It's another perfect wreck of a Sunday afternoon in downtown Los Angeles. While thousands of dazed denizens attempt to piece together fragments of the previous night's misadventures for either themselves or some like-minded compatriots, the very object of many of their fantasies is polishing off his morning cocktail.
For fans of R&B, blues, jazz, bop, swing, and real rock and roll, it's hard to imagine a time when Duke Robillard hasn't been here, part of our collective vocabulary in the dictionary of "cats who got it."
On their latest album, Opeth take a decidedly more mellow, progressive approach to their unique brand of metal, drawing more from the back catalogs of Camel and Pink Floyd than any of the band's early death metal influences. Fans of Orchid may have been a tad confused by the jazz-fusion passages that made their way onto the album in songs like "Nepenthe," but Heritage is still undoubtedly an Opeth record, and a very good one at that.
Guns N’ Roses were often compared to the Rolling Stones, and if Appetite For Destruction was Guns’ Sticky Fingers, the Use Your Illusion albums would have to be their Exile on Main St. Like Exile, Use Your Illusion I & II won’t be remembered for the hits, but as a strong, collective statement made by a band at the pinnacle of their creativity.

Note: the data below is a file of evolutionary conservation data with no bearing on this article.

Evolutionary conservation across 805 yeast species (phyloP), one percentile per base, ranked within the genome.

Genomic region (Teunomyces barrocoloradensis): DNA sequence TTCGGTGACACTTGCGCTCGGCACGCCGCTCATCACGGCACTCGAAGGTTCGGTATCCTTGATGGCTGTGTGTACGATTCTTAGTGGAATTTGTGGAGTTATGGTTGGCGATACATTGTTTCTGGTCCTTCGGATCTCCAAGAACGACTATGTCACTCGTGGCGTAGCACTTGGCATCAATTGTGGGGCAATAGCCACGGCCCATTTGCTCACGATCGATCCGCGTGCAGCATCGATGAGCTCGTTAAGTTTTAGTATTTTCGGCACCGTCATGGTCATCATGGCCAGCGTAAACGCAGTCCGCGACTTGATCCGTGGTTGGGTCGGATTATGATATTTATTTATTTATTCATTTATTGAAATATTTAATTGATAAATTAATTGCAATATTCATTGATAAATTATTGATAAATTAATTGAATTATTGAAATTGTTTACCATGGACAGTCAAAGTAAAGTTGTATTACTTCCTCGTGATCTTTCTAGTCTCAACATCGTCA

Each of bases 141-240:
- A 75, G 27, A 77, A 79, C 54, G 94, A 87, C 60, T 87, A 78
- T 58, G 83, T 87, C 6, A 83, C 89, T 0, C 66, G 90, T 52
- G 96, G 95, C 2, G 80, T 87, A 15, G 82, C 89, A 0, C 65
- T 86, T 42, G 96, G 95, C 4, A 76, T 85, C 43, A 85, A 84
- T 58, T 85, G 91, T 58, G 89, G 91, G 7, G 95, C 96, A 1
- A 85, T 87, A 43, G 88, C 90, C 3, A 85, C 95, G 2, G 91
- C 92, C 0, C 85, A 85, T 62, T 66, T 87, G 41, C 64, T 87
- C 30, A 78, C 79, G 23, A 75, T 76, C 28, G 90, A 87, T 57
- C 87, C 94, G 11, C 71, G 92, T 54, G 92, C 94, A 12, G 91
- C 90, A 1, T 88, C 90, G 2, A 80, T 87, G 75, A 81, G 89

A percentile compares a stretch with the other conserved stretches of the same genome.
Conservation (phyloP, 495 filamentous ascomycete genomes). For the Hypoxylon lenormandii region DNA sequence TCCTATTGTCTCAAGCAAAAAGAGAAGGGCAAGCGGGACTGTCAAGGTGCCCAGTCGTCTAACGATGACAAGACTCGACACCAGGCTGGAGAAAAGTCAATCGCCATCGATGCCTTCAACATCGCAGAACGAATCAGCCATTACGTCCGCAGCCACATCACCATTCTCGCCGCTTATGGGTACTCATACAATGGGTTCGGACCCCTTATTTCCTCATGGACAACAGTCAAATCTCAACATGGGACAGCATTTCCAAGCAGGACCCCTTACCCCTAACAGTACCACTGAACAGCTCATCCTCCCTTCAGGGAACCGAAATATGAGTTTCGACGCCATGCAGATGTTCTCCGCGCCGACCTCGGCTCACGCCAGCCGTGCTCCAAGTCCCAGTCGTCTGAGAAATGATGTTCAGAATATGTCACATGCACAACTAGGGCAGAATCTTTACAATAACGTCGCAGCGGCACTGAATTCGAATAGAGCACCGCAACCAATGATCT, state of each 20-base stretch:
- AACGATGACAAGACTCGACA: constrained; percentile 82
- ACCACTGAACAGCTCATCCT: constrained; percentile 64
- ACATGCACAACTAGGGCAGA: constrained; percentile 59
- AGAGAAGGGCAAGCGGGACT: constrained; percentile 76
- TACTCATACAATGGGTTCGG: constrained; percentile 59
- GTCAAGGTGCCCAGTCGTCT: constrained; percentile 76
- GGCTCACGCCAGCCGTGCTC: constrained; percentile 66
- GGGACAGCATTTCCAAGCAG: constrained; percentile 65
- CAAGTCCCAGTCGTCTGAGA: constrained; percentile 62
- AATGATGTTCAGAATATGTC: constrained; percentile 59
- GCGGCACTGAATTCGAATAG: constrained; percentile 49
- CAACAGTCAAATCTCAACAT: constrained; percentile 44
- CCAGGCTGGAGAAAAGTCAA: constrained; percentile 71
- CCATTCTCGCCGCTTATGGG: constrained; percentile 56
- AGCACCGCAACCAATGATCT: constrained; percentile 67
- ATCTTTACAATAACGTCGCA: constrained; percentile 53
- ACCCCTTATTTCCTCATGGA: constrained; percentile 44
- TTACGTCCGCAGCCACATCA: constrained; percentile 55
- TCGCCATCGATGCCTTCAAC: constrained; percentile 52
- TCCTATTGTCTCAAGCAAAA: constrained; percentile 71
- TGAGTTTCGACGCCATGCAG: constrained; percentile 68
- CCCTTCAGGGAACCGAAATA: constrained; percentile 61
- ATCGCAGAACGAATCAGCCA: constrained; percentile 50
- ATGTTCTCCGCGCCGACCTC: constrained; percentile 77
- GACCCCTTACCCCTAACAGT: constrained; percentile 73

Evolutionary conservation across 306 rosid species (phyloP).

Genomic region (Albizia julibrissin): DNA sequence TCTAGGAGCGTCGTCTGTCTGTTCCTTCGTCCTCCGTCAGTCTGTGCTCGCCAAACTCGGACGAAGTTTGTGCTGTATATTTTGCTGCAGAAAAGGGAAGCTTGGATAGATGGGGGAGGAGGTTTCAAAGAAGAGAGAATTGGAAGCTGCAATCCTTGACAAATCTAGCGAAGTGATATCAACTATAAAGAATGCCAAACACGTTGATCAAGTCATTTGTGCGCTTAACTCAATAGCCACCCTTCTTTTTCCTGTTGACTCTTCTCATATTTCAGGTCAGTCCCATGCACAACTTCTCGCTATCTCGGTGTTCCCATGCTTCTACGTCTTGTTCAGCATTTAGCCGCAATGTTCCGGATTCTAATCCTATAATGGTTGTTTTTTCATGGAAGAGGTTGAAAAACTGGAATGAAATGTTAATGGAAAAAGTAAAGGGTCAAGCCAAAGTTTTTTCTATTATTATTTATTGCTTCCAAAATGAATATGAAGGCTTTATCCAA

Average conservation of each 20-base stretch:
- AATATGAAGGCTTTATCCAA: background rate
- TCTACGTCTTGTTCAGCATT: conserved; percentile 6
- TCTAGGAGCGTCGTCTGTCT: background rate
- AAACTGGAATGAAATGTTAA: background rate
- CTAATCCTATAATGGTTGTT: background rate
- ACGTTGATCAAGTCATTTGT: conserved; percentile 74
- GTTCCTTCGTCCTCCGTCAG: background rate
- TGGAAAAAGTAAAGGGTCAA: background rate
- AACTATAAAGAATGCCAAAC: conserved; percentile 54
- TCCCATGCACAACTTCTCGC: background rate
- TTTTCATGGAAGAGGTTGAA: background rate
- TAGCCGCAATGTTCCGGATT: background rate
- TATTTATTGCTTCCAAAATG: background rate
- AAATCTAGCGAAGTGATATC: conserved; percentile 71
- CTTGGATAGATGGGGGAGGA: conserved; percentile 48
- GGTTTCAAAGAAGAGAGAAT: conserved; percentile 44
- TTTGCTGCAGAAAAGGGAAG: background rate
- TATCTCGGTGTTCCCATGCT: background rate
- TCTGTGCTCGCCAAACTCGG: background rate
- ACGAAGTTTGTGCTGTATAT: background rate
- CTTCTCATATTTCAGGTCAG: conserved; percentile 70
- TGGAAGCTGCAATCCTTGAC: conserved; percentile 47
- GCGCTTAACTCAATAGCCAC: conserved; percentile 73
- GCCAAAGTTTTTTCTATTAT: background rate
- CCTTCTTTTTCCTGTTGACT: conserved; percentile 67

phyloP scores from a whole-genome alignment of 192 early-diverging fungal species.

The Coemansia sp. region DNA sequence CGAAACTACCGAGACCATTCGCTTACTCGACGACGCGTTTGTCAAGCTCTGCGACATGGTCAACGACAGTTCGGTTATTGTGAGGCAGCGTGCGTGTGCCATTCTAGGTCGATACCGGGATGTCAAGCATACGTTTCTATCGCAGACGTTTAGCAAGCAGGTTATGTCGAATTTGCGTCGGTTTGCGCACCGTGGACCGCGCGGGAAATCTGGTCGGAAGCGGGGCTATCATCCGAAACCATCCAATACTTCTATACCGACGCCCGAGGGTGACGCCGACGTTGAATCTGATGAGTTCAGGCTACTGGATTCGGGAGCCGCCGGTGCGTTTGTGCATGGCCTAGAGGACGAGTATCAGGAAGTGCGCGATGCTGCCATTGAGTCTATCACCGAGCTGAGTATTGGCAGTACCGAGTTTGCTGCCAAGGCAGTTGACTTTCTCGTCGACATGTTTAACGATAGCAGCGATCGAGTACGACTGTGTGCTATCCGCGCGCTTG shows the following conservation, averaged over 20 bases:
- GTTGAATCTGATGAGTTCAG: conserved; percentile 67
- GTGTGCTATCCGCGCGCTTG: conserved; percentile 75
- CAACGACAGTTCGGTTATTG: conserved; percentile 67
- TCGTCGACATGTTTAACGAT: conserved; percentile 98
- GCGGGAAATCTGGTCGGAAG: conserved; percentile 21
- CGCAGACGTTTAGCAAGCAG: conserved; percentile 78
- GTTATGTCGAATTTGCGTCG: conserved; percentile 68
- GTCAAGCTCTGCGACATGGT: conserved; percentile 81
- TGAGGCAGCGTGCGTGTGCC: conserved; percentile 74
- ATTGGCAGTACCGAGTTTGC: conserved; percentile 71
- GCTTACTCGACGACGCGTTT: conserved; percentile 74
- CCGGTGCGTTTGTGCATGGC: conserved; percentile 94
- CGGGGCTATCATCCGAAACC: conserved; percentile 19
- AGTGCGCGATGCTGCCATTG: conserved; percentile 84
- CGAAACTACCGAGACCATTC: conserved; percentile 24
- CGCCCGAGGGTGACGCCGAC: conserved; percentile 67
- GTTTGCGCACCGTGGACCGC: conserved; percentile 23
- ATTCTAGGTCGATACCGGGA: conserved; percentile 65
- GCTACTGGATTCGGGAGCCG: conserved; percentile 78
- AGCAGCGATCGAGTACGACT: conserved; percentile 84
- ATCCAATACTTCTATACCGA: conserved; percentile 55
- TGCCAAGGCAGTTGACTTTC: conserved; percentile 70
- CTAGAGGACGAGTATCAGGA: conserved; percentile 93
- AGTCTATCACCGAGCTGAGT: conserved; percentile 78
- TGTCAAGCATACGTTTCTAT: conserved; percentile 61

He could easily be intimidated, following in the footsteps of guitarists with names like Iommi, Rhoads and Lee. But Ozzy Osbourne’s Zakk Wylde is his own man … and already proving it. Much has happened to Zakk Wylde during the past year. Besides co-writing all eight tunes on his vinyl debut and touring the world behind it, the young New Jersey hotshot established a tight bond and rapport with vocalist Ozzy Osbourne that is sure to boost his performance the next time they record.
These are the sounds of a man granted a private preview of a masterpiece-in-progress by a giant of rock guitar. Open-mouthed enthusiasm hardly becomes a Jaded Journalist, but what can you do when you're blown away? I'm sitting In Joe Satriani's cozy suite in L.A.’s Le Parc Hotel. The guitarist opens a door leading to the terrace and considers unpacking his clothes. We agree to first hear “a few” of his new tunes, and discuss rock star finery later (particularly our mutual fondness for Big John black jeans).
The November 2011 issue of Guitar World is available now, and it's a good one (if I do say so myself). First of all, there's the Big Four historic photo shoot, as represented on the cover and the two-sided fold-out poster inside (featuring James Hetfield and Dave Mustaine, reunited for the first time in years). Guitar World did the impossible, getting Hetfield, Kirk Hammett, Mustaine, Kerry King and Scott Ian gather for a roundtable discussion about their music, history and the greatest thrash tour of all time.